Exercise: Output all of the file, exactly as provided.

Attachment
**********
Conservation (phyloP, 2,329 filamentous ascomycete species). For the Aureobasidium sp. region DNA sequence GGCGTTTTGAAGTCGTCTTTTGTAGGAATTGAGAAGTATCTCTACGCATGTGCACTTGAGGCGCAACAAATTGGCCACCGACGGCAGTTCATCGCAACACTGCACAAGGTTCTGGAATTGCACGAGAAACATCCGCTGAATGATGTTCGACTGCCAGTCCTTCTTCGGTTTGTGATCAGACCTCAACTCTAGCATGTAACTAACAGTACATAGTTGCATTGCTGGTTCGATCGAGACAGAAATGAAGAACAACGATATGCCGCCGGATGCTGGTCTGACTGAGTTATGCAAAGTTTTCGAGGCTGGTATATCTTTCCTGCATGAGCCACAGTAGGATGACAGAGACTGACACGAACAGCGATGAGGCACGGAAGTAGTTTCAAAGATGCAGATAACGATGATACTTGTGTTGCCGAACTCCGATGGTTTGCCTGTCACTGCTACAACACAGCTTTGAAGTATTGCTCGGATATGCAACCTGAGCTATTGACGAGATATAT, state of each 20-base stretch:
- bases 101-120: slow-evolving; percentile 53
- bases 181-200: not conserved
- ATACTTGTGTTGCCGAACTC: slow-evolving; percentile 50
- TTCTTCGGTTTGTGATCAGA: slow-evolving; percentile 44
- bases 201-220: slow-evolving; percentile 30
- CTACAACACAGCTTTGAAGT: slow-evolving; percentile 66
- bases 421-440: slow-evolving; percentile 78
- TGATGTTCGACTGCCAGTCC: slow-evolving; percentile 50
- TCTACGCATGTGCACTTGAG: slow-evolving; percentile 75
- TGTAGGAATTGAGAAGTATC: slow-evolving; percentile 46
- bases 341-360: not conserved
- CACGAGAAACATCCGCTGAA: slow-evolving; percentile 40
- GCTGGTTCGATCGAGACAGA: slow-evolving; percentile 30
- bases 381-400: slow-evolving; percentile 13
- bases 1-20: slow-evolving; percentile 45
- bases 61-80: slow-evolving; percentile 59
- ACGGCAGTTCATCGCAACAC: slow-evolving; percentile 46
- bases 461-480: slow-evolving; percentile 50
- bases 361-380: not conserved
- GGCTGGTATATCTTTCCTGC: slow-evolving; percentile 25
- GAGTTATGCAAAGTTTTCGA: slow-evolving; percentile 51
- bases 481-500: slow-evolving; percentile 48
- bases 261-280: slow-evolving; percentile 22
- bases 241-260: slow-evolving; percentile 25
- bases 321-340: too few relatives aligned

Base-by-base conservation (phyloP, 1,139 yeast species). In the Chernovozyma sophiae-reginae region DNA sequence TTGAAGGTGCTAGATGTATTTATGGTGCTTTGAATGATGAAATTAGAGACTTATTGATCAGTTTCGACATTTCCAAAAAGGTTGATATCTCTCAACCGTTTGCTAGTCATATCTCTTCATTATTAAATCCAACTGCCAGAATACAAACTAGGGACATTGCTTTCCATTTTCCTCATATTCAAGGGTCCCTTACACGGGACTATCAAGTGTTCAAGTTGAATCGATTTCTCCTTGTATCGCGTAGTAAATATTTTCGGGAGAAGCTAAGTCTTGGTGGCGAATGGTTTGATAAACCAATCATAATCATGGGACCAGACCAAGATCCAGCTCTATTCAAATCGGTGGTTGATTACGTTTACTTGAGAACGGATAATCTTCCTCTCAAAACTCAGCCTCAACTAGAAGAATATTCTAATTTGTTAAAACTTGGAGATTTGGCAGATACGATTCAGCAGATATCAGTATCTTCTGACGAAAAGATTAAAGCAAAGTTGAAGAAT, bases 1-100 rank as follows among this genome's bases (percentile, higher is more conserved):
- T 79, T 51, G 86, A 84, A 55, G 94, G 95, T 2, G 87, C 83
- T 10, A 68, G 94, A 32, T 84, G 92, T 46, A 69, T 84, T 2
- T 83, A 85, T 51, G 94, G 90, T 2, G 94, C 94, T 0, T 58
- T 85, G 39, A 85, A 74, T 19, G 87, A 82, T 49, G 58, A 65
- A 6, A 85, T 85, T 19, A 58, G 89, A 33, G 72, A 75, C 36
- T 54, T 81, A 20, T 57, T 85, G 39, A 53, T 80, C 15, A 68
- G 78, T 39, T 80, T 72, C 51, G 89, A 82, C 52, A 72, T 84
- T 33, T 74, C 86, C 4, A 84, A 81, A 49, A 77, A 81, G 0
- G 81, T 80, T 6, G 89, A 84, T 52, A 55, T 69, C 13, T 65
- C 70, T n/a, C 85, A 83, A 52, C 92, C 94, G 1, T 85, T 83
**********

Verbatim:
Conservation (phyloP, 2,329 filamentous ascomycete species). For the Aureobasidium sp. region DNA sequence GGCGTTTTGAAGTCGTCTTTTGTAGGAATTGAGAAGTATCTCTACGCATGTGCACTTGAGGCGCAACAAATTGGCCACCGACGGCAGTTCATCGCAACACTGCACAAGGTTCTGGAATTGCACGAGAAACATCCGCTGAATGATGTTCGACTGCCAGTCCTTCTTCGGTTTGTGATCAGACCTCAACTCTAGCATGTAACTAACAGTACATAGTTGCATTGCTGGTTCGATCGAGACAGAAATGAAGAACAACGATATGCCGCCGGATGCTGGTCTGACTGAGTTATGCAAAGTTTTCGAGGCTGGTATATCTTTCCTGCATGAGCCACAGTAGGATGACAGAGACTGACACGAACAGCGATGAGGCACGGAAGTAGTTTCAAAGATGCAGATAACGATGATACTTGTGTTGCCGAACTCCGATGGTTTGCCTGTCACTGCTACAACACAGCTTTGAAGTATTGCTCGGATATGCAACCTGAGCTATTGACGAGATATAT, state of each 20-base stretch:
- bases 101-120: slow-evolving; percentile 53
- bases 181-200: not conserved
- ATACTTGTGTTGCCGAACTC: slow-evolving; percentile 50
- TTCTTCGGTTTGTGATCAGA: slow-evolving; percentile 44
- bases 201-220: slow-evolving; percentile 30
- CTACAACACAGCTTTGAAGT: slow-evolving; percentile 66
- bases 421-440: slow-evolving; percentile 78
- TGATGTTCGACTGCCAGTCC: slow-evolving; percentile 50
- TCTACGCATGTGCACTTGAG: slow-evolving; percentile 75
- TGTAGGAATTGAGAAGTATC: slow-evolving; percentile 46
- bases 341-360: not conserved
- CACGAGAAACATCCGCTGAA: slow-evolving; percentile 40
- GCTGGTTCGATCGAGACAGA: slow-evolving; percentile 30
- bases 381-400: slow-evolving; percentile 13
- bases 1-20: slow-evolving; percentile 45
- bases 61-80: slow-evolving; percentile 59
- ACGGCAGTTCATCGCAACAC: slow-evolving; percentile 46
- bases 461-480: slow-evolving; percentile 50
- bases 361-380: not conserved
- GGCTGGTATATCTTTCCTGC: slow-evolving; percentile 25
- GAGTTATGCAAAGTTTTCGA: slow-evolving; percentile 51
- bases 481-500: slow-evolving; percentile 48
- bases 261-280: slow-evolving; percentile 22
- bases 241-260: slow-evolving; percentile 25
- bases 321-340: too few relatives aligned

Base-by-base conservation (phyloP, 1,139 yeast species). In the Chernovozyma sophiae-reginae region DNA sequence TTGAAGGTGCTAGATGTATTTATGGTGCTTTGAATGATGAAATTAGAGACTTATTGATCAGTTTCGACATTTCCAAAAAGGTTGATATCTCTCAACCGTTTGCTAGTCATATCTCTTCATTATTAAATCCAACTGCCAGAATACAAACTAGGGACATTGCTTTCCATTTTCCTCATATTCAAGGGTCCCTTACACGGGACTATCAAGTGTTCAAGTTGAATCGATTTCTCCTTGTATCGCGTAGTAAATATTTTCGGGAGAAGCTAAGTCTTGGTGGCGAATGGTTTGATAAACCAATCATAATCATGGGACCAGACCAAGATCCAGCTCTATTCAAATCGGTGGTTGATTACGTTTACTTGAGAACGGATAATCTTCCTCTCAAAACTCAGCCTCAACTAGAAGAATATTCTAATTTGTTAAAACTTGGAGATTTGGCAGATACGATTCAGCAGATATCAGTATCTTCTGACGAAAAGATTAAAGCAAAGTTGAAGAAT, bases 1-100 rank as follows among this genome's bases (percentile, higher is more conserved):
- T 79, T 51, G 86, A 84, A 55, G 94, G 95, T 2, G 87, C 83
- T 10, A 68, G 94, A 32, T 84, G 92, T 46, A 69, T 84, T 2
- T 83, A 85, T 51, G 94, G 90, T 2, G 94, C 94, T 0, T 58
- T 85, G 39, A 85, A 74, T 19, G 87, A 82, T 49, G 58, A 65
- A 6, A 85, T 85, T 19, A 58, G 89, A 33, G 72, A 75, C 36
- T 54, T 81, A 20, T 57, T 85, G 39, A 53, T 80, C 15, A 68
- G 78, T 39, T 80, T 72, C 51, G 89, A 82, C 52, A 72, T 84
- T 33, T 74, C 86, C 4, A 84, A 81, A 49, A 77, A 81, G 0
- G 81, T 80, T 6, G 89, A 84, T 52, A 55, T 69, C 13, T 65
- C 70, T n/a, C 85, A 83, A 52, C 92, C 94, G 1, T 85, T 83